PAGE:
After Ashley Cole's Twitter rant at the FA last week, on Thursday it was his Chelsea team-mate Ryan Bertrand who crossed the line.
Bertrand's outburst at learning his withdrawal from the England squad to face San Marino at Wembley on Friday had been put down to a sore throat was nowhere near the same magnitude as Cole.
Indeed, it was quickly confirmed by the FA there would be no further action.
However, coming less than 48 hours after FA chairman David Bernstein confirmed a new code of conduct would be in place ahead of next month's friendly with Sweden in Gothenburg, Bertrand's use of a swear word on a social media site was a regrettable occurrence.
"We are human beings," said Hodgson.
"We didn't descend to earth from some heavenly body and mistakes do happen. But we are aware our conduct is under scrutiny.
"When we behave well, we can do a lot of good. When we behave badly...and this week, we have had a couple of big reminders."
Although it was the FA's previous description of the illness that had prevented Bertrand from training since he was called up by Hodgson on Monday, the Chelsea man clearly felt it was an insufficient explanation of his return to the Blues squad this morning.
"Just to clarify.... Its not a "sore throat" Im ill. swollen glands in my neck... And constant headache for 3 days now and freezin cold," said Bertrand.
"Do you think a "sorethroat" could stop me being apart of a match for my club or country? £yourf******nuts this is what every boy dreams of."
Bertrand was far more vague than Cole, but quickly realised his error anyway.
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"sorry if i offended anyone by swearing as i don't encourage that type of language," he said, "was just disappointed at the thought of people thinking i only have a sore throat.. which is not the case.."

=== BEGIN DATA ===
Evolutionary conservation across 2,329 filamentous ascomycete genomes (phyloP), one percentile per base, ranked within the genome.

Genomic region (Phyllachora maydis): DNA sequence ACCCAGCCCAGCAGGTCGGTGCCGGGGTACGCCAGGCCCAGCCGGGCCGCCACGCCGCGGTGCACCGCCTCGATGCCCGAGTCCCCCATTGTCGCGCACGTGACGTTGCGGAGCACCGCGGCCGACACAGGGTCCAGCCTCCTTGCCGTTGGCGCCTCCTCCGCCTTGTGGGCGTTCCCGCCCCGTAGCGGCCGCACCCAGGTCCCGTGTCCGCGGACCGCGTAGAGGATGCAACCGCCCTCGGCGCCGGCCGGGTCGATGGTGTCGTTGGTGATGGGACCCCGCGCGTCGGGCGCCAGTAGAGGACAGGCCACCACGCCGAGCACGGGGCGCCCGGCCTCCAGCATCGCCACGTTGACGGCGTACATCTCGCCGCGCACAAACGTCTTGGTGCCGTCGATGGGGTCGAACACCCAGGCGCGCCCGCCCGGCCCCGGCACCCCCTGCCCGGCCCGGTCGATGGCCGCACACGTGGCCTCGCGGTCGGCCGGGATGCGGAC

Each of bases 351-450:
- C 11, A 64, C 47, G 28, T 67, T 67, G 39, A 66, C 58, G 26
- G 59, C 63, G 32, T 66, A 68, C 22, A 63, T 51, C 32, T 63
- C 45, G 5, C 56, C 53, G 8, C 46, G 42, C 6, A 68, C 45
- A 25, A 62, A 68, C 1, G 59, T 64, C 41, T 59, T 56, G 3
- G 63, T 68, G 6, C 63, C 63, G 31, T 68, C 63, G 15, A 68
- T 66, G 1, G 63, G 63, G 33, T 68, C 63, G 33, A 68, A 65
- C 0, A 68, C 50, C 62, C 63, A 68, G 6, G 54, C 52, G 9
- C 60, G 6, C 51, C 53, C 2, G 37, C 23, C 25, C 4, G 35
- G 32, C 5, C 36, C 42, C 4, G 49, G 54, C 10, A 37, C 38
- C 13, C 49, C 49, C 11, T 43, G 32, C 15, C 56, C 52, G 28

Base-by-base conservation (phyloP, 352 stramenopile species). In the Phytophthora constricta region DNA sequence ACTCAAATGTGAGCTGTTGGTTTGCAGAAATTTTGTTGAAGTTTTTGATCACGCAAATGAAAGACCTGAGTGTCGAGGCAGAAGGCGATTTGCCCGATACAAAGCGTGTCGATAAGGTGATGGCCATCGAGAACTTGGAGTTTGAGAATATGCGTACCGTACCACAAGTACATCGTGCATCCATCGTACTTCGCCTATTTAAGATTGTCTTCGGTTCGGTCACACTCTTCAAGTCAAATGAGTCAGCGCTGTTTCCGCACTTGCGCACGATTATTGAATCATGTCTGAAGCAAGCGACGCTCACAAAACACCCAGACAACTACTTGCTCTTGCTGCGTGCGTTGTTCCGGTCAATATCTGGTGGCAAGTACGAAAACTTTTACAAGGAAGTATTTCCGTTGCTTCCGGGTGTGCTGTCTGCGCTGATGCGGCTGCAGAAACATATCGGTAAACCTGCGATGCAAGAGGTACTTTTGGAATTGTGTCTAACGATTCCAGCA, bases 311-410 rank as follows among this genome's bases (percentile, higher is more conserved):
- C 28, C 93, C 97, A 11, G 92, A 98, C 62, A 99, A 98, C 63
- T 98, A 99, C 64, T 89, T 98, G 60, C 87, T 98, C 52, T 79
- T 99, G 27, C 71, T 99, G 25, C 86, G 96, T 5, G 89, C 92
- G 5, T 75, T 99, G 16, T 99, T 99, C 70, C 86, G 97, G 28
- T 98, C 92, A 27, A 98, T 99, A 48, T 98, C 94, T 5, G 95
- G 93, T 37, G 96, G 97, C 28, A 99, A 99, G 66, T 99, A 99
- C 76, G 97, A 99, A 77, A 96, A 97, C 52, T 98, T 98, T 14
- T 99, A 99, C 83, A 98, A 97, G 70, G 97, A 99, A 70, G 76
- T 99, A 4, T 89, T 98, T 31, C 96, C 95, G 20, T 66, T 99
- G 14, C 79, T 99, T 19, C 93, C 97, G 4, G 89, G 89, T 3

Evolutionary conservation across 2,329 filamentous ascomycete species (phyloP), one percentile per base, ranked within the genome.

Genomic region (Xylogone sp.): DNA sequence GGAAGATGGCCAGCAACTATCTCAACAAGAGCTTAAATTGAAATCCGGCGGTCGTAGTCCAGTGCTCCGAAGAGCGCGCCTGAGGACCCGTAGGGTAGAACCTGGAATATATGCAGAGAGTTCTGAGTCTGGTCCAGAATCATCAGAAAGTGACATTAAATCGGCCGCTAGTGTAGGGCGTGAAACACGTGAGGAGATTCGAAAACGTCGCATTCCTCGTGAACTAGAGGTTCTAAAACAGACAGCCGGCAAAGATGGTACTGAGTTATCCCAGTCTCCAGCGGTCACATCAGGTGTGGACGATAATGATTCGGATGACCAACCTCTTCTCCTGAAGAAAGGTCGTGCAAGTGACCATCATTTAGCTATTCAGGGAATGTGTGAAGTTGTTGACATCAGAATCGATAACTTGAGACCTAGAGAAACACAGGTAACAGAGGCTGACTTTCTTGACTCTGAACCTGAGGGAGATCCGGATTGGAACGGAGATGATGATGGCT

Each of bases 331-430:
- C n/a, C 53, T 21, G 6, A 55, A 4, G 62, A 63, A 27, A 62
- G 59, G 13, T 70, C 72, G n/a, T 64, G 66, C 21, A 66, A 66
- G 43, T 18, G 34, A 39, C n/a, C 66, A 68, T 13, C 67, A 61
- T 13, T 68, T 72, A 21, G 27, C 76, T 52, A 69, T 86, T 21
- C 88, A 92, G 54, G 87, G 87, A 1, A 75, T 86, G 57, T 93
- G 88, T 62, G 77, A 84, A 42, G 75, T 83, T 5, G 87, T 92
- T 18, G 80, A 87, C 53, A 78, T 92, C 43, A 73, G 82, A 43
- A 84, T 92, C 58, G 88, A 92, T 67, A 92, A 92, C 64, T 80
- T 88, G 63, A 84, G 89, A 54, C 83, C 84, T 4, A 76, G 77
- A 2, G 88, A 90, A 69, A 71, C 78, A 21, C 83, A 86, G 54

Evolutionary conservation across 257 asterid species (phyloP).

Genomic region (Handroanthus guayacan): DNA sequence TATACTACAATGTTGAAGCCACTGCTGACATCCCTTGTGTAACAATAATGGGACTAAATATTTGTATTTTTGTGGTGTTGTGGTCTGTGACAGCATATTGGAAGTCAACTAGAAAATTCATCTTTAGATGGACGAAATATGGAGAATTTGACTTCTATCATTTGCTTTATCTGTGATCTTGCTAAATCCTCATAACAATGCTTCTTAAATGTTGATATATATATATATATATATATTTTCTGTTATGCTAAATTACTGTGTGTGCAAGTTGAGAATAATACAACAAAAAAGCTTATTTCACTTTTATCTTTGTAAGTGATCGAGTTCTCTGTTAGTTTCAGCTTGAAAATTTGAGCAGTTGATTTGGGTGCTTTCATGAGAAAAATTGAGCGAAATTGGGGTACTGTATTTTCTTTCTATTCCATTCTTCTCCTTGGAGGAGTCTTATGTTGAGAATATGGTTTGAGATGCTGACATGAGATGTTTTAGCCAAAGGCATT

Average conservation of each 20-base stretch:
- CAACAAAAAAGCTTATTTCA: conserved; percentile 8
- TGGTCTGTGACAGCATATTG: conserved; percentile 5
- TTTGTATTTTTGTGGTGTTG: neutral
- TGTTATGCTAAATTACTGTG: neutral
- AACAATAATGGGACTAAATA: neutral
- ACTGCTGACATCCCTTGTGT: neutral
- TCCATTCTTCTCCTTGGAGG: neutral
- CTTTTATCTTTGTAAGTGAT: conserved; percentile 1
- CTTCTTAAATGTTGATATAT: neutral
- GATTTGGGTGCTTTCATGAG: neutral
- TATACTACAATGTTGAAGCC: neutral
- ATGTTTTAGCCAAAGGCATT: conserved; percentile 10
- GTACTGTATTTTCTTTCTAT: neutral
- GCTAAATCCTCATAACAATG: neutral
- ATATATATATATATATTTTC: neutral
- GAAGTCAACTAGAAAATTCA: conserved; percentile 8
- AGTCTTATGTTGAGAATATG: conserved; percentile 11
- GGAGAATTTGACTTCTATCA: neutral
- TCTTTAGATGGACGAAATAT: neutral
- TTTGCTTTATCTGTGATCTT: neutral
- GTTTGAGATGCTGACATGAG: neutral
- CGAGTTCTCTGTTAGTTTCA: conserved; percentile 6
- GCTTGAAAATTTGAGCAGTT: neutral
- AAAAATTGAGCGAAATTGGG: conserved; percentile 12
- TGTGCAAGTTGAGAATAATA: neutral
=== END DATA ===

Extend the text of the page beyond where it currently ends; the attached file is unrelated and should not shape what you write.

It left Hodgson to tidy up the remains of the mess, and explain why he thinks the new code is a step forward in underlining the discipline required from his squad in future.
"The FA are very keen to make certain we continue the style we had in the Euros - which was compared favourably to some of the things that happened previously," said Hodgson.
"We have a chairman who is anxious we're talked about in a positive way.
"I don't want us to think a written code of conduct is so different to some of the things we've always accepted as being part of football at the highest level.
"But it is important that everyone is singing off the same hymn sheet.
"We all know the words of the hymns. Let's make sure we don't make any mistakes with our singing."
Hodgson attended a squad meeting chaired by Bernstein on Monday night at which the bullet points of the new code were outlined.
As the British sporting personality with more Twitter followers than anyone else, Wayne Rooney is acutely aware controversy is just a push of a button away.
And, despite Thursday's breach, Rooney felt Monday's meeting was an invaluable experience.
"We have a responsibility to our families, our clubs and our country," he said.
"We have to behave in the right manner for the young players who are coming through.
"With social network sites you have to treat it as if you're doing an interview and say what you would say if it was a live interview on TV.
"There are people out there who are trying to provoke us.
"We have to be professional and not give them anything."